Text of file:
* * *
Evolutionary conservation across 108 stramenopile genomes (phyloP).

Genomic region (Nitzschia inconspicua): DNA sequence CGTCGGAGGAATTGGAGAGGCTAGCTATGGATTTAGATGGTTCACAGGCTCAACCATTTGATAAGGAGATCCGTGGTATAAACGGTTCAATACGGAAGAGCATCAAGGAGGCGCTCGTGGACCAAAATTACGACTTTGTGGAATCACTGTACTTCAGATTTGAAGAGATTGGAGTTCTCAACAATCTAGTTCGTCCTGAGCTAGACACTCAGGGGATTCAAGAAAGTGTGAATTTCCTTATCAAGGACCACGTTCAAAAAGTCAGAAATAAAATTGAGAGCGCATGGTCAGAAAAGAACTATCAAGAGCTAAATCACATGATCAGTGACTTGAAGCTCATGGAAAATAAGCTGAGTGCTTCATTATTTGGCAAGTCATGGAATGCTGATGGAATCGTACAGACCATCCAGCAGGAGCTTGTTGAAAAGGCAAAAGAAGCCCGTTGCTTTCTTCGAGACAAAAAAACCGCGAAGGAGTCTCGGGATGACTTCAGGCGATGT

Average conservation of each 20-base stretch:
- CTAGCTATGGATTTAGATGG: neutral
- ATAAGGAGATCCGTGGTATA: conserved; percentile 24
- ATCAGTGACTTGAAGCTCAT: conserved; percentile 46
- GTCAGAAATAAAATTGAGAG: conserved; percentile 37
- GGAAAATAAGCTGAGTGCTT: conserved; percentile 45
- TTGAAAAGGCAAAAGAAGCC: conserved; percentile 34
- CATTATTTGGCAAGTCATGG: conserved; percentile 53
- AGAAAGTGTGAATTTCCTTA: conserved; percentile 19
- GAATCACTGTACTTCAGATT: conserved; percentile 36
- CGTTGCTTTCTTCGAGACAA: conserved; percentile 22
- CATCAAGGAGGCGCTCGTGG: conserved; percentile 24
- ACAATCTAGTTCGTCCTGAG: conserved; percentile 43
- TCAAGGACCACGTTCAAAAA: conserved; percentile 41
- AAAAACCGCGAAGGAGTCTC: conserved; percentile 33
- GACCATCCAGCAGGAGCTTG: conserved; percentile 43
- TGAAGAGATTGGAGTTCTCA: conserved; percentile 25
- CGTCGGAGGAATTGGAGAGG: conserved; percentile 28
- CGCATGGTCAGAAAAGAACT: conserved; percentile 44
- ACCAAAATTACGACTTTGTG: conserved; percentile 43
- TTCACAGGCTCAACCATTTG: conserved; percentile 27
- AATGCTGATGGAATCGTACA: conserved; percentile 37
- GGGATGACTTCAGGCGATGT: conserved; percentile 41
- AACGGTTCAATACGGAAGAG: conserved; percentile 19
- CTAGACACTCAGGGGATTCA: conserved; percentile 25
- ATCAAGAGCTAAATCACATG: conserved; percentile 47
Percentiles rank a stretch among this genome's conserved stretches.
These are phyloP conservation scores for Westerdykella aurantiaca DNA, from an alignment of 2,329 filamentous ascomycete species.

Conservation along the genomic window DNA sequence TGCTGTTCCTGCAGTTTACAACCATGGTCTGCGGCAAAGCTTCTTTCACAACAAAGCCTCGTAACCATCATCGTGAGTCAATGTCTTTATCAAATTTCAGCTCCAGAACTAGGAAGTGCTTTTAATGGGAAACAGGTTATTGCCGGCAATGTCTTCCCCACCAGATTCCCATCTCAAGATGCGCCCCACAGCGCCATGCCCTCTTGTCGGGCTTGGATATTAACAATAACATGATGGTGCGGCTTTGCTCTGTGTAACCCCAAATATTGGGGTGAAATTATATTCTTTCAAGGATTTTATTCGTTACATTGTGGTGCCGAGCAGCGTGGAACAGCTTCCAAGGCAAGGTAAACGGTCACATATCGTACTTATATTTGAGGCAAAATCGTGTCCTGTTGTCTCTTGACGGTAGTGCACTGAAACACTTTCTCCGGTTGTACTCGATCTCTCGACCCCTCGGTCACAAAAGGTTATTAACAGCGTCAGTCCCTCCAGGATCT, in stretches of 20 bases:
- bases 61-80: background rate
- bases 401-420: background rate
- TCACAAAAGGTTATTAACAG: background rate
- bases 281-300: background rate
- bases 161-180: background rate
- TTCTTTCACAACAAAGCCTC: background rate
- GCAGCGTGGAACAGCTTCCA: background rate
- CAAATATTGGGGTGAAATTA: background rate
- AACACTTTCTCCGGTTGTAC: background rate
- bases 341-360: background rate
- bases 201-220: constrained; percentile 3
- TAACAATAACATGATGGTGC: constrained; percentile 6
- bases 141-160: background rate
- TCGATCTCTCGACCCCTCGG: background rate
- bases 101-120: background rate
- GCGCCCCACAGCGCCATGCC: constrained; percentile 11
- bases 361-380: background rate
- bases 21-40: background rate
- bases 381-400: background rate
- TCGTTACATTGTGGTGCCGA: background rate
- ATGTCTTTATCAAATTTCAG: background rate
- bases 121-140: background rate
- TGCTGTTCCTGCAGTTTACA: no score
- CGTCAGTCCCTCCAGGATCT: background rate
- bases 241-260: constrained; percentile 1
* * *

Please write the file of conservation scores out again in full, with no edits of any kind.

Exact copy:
Evolutionary conservation across 108 stramenopile genomes (phyloP).

Genomic region (Nitzschia inconspicua): DNA sequence CGTCGGAGGAATTGGAGAGGCTAGCTATGGATTTAGATGGTTCACAGGCTCAACCATTTGATAAGGAGATCCGTGGTATAAACGGTTCAATACGGAAGAGCATCAAGGAGGCGCTCGTGGACCAAAATTACGACTTTGTGGAATCACTGTACTTCAGATTTGAAGAGATTGGAGTTCTCAACAATCTAGTTCGTCCTGAGCTAGACACTCAGGGGATTCAAGAAAGTGTGAATTTCCTTATCAAGGACCACGTTCAAAAAGTCAGAAATAAAATTGAGAGCGCATGGTCAGAAAAGAACTATCAAGAGCTAAATCACATGATCAGTGACTTGAAGCTCATGGAAAATAAGCTGAGTGCTTCATTATTTGGCAAGTCATGGAATGCTGATGGAATCGTACAGACCATCCAGCAGGAGCTTGTTGAAAAGGCAAAAGAAGCCCGTTGCTTTCTTCGAGACAAAAAAACCGCGAAGGAGTCTCGGGATGACTTCAGGCGATGT

Average conservation of each 20-base stretch:
- CTAGCTATGGATTTAGATGG: neutral
- ATAAGGAGATCCGTGGTATA: conserved; percentile 24
- ATCAGTGACTTGAAGCTCAT: conserved; percentile 46
- GTCAGAAATAAAATTGAGAG: conserved; percentile 37
- GGAAAATAAGCTGAGTGCTT: conserved; percentile 45
- TTGAAAAGGCAAAAGAAGCC: conserved; percentile 34
- CATTATTTGGCAAGTCATGG: conserved; percentile 53
- AGAAAGTGTGAATTTCCTTA: conserved; percentile 19
- GAATCACTGTACTTCAGATT: conserved; percentile 36
- CGTTGCTTTCTTCGAGACAA: conserved; percentile 22
- CATCAAGGAGGCGCTCGTGG: conserved; percentile 24
- ACAATCTAGTTCGTCCTGAG: conserved; percentile 43
- TCAAGGACCACGTTCAAAAA: conserved; percentile 41
- AAAAACCGCGAAGGAGTCTC: conserved; percentile 33
- GACCATCCAGCAGGAGCTTG: conserved; percentile 43
- TGAAGAGATTGGAGTTCTCA: conserved; percentile 25
- CGTCGGAGGAATTGGAGAGG: conserved; percentile 28
- CGCATGGTCAGAAAAGAACT: conserved; percentile 44
- ACCAAAATTACGACTTTGTG: conserved; percentile 43
- TTCACAGGCTCAACCATTTG: conserved; percentile 27
- AATGCTGATGGAATCGTACA: conserved; percentile 37
- GGGATGACTTCAGGCGATGT: conserved; percentile 41
- AACGGTTCAATACGGAAGAG: conserved; percentile 19
- CTAGACACTCAGGGGATTCA: conserved; percentile 25
- ATCAAGAGCTAAATCACATG: conserved; percentile 47
Percentiles rank a stretch among this genome's conserved stretches.
These are phyloP conservation scores for Westerdykella aurantiaca DNA, from an alignment of 2,329 filamentous ascomycete species.

Conservation along the genomic window DNA sequence TGCTGTTCCTGCAGTTTACAACCATGGTCTGCGGCAAAGCTTCTTTCACAACAAAGCCTCGTAACCATCATCGTGAGTCAATGTCTTTATCAAATTTCAGCTCCAGAACTAGGAAGTGCTTTTAATGGGAAACAGGTTATTGCCGGCAATGTCTTCCCCACCAGATTCCCATCTCAAGATGCGCCCCACAGCGCCATGCCCTCTTGTCGGGCTTGGATATTAACAATAACATGATGGTGCGGCTTTGCTCTGTGTAACCCCAAATATTGGGGTGAAATTATATTCTTTCAAGGATTTTATTCGTTACATTGTGGTGCCGAGCAGCGTGGAACAGCTTCCAAGGCAAGGTAAACGGTCACATATCGTACTTATATTTGAGGCAAAATCGTGTCCTGTTGTCTCTTGACGGTAGTGCACTGAAACACTTTCTCCGGTTGTACTCGATCTCTCGACCCCTCGGTCACAAAAGGTTATTAACAGCGTCAGTCCCTCCAGGATCT, in stretches of 20 bases:
- bases 61-80: background rate
- bases 401-420: background rate
- TCACAAAAGGTTATTAACAG: background rate
- bases 281-300: background rate
- bases 161-180: background rate
- TTCTTTCACAACAAAGCCTC: background rate
- GCAGCGTGGAACAGCTTCCA: background rate
- CAAATATTGGGGTGAAATTA: background rate
- AACACTTTCTCCGGTTGTAC: background rate
- bases 341-360: background rate
- bases 201-220: constrained; percentile 3
- TAACAATAACATGATGGTGC: constrained; percentile 6
- bases 141-160: background rate
- TCGATCTCTCGACCCCTCGG: background rate
- bases 101-120: background rate
- GCGCCCCACAGCGCCATGCC: constrained; percentile 11
- bases 361-380: background rate
- bases 21-40: background rate
- bases 381-400: background rate
- TCGTTACATTGTGGTGCCGA: background rate
- ATGTCTTTATCAAATTTCAG: background rate
- bases 121-140: background rate
- TGCTGTTCCTGCAGTTTACA: no score
- CGTCAGTCCCTCCAGGATCT: background rate
- bases 241-260: constrained; percentile 1